Yet I love the habit. Find a place and time for yourself. When you wake up, when you're waiting for a bus, when on a break from work or before you go to bed. I also suggest you find a form you like, but that's not necessary. I love the ten-by-ten and use it a lot.

    Keep these and go back to them. Some may be nonsense. Some may be brilliant. Some may grow into something much bigger.

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    #5 Start a Blog

    Numerous free ways to blog exist. I use Blogspot from Google, personally. The software is easy to use. Personalizing my own website is a snap. I call it my digital office-space.

    You can do anything you want with yours. Dedicate it to a topic. One of your hobbies, something you're a fan of, or just what you're up to. Mine is primarily about what I'm writing and how you can connect with what I'm doing.

    Adding pictures, linking to your interests and overall expressing yourself is simple. Above all, it gives you a place to write as often as you like and hopefully some readers. Make routine posts and set up a page to showcase other things you've been writing.

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    #6 Review a Book

    Make sure you're reading this summer, too. When you finish a book, get to Goodreads, Amazon or another book site to write a review. Not only will this make you critically analyze what you just read, but it will connect you to other readers. You'll find forums full of people who read what you read. Some will agree with you and some won't. Some will have taken an insight from the book that you did not.

    This can grow into much more. You'll find communities dedicated to individual book genres, specific authors and topics completely outside of literature. You may form long-term friendships with people this way. You'll get into some great debates and conversations.

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    #7 Library Writing Groups

    In these modern times, don't forget about your old-school library. Look them up and you'll find organized groups for reading, studying and writing. My local library has activities from babies to adults on topics from anime to zoology. Easy to find writing buddies there.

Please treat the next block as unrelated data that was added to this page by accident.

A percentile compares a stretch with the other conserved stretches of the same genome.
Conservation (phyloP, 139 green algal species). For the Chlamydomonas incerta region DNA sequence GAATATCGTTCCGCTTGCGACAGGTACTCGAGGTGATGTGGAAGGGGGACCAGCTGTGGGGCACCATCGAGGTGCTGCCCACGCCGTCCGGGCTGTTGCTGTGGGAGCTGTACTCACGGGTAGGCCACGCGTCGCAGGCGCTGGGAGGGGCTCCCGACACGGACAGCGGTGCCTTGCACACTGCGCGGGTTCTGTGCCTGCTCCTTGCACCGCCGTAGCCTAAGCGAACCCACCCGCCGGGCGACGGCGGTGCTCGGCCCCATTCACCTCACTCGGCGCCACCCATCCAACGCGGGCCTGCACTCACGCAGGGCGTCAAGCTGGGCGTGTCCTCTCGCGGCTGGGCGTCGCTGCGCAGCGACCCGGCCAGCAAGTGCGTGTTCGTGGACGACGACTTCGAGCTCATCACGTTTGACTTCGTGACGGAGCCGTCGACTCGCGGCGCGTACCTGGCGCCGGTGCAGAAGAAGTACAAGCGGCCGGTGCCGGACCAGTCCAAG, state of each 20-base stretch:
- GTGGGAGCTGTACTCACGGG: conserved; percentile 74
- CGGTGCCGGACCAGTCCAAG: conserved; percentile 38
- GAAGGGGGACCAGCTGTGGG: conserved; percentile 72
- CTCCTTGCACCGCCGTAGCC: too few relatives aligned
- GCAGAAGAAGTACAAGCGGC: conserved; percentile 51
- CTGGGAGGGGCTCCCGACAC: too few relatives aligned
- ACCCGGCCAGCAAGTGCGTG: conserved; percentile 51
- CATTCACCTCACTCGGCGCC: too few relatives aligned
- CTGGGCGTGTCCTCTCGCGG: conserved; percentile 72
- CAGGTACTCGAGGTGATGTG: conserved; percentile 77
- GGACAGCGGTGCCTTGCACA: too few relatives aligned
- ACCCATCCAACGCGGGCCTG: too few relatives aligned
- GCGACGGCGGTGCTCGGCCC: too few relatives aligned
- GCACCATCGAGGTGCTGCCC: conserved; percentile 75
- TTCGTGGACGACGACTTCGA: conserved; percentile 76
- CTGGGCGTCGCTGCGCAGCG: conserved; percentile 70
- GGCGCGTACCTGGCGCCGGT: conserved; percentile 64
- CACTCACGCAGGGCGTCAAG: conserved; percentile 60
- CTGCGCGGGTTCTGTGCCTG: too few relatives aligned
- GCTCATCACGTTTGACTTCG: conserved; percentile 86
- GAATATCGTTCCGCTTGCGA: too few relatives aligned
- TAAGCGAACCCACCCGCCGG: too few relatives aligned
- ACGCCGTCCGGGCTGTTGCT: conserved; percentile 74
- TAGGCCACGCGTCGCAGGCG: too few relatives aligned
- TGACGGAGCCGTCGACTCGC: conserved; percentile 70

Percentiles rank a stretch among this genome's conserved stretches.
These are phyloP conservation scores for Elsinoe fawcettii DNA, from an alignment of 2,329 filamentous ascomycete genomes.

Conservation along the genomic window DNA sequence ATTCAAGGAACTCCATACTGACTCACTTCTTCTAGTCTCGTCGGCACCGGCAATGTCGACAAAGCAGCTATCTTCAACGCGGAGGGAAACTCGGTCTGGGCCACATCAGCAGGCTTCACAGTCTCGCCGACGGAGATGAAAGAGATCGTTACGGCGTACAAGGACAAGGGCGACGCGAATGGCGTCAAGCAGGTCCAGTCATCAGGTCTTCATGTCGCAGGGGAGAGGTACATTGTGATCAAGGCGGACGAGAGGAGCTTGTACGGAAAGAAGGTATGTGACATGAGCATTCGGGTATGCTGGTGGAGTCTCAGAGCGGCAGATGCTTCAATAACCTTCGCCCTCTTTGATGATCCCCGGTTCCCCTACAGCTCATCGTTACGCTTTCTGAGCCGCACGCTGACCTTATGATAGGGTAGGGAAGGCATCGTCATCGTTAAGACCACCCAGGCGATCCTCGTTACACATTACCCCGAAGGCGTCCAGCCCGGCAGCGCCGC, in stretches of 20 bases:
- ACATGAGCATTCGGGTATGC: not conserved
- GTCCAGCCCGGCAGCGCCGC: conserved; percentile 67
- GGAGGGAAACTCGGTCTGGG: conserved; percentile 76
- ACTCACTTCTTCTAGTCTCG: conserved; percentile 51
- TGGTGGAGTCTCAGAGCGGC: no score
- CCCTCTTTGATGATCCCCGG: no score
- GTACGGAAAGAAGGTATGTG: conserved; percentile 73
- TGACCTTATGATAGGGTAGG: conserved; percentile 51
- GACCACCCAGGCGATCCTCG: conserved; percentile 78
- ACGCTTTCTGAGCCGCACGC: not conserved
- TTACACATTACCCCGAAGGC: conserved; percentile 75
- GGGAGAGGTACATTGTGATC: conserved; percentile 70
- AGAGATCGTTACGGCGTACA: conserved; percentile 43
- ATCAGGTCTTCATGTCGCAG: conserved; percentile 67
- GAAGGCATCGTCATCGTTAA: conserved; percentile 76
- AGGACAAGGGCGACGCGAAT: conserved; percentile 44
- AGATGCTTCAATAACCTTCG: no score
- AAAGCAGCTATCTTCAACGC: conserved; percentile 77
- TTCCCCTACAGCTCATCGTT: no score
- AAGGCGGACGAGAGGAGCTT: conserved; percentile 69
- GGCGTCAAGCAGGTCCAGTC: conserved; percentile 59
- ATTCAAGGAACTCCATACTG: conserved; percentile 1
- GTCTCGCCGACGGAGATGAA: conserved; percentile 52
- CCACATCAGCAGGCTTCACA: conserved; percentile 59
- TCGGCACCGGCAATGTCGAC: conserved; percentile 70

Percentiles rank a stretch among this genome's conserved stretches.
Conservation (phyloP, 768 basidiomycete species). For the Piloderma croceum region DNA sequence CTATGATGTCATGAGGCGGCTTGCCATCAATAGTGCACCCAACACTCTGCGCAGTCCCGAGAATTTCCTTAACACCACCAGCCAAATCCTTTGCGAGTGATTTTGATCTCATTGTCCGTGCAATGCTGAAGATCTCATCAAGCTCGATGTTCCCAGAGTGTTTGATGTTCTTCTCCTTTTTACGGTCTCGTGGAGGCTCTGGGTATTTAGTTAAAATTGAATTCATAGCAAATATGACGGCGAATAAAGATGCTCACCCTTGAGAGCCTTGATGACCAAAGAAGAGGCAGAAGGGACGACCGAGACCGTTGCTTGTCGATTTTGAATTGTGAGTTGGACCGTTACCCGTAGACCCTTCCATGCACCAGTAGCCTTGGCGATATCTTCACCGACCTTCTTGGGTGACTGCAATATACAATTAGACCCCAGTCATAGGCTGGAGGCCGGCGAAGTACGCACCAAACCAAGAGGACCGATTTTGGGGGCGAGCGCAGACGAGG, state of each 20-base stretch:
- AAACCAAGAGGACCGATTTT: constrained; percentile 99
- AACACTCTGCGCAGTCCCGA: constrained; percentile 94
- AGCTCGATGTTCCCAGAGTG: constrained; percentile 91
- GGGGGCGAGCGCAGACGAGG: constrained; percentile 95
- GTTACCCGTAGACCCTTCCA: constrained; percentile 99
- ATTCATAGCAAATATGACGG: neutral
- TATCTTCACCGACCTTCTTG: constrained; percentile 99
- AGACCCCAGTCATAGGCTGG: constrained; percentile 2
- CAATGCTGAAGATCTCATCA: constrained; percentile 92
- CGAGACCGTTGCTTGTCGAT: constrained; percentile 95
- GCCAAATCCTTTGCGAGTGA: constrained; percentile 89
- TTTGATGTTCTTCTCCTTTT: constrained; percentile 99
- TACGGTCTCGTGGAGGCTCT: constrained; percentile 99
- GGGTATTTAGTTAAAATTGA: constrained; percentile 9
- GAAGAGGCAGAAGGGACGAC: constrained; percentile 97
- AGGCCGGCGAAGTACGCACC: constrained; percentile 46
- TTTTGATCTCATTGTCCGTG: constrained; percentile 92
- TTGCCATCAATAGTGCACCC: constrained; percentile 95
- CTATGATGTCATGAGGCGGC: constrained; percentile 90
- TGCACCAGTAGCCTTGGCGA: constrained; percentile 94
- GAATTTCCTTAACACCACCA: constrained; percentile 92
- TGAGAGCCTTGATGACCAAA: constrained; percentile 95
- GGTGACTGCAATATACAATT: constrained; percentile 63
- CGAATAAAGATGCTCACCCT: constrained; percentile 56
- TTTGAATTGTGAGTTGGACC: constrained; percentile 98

I find that just being in a library surrounded by books makes me think better.

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    #8 Start a Diary

    Old-school again, but keeping track of your own mind is important. The world moves quick and you will forget how you felt at a particular time in your life. Things that upset you or impress you this summer may fade if you don't record the emotions. Plus, simply taking time to document your day is a positive mental exercise. Otherwise, you may never reflect on what took place today.

    Get a volume to write in and hide it from your family. Type it into a password-protected file in your computer. Email it to yourself so it will be automatically backed up and accessible to you anywhere.

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    #9 Write About Your Summer Job

    If you have a summer job, write about that. You can journal about what you learned, detail why someone else should or should not have your job, write about how to improve the industry or (my favorite) fictionalize it. Develop a story about landscapers who save the world, how flipping burgers can lead to international espionage or the night your boring desk-job became a romantic comedy.

    If you choose to vent or make fun of your job, be careful who gets their eyes on your words. You may soon be writing about unemployment and poverty.

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    #10 Find a Freelance Gig

    The internet has created chances to write world-wide from wherever you are. You can find jobs on Craig's List, Elance and numerous other places. Scams abound, so don't trust anything that sounds too good to be true and keep your information to yourself.

    Good paying jobs are tough to land, but internships are numerous. If you don't expect to get paid and just want to get involved, then start-up magazines, young businesses and special-interest websites would love to have your input. This could definitely grow into a good opportunity. You'll certainly get connected to people, add to your resume and learn about things that interest you.

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    #11 Bonus

    Just be a writer. Take the identity with you everywhere. Observe, research, record, communicate. Use any means necessary to write actively. I have a sign taped to the door from my garage to my house so I can't miss it. It says: “Write. No excuses."

    Set goals and publish them. Get people to bug you and keep you on track. What do you want to have finished by the end of the summer? Work hard. Get it done.

    If you have more ideas or need someone to share writing with, find me as @86ThePoet on Twitter. I'm happy to talk.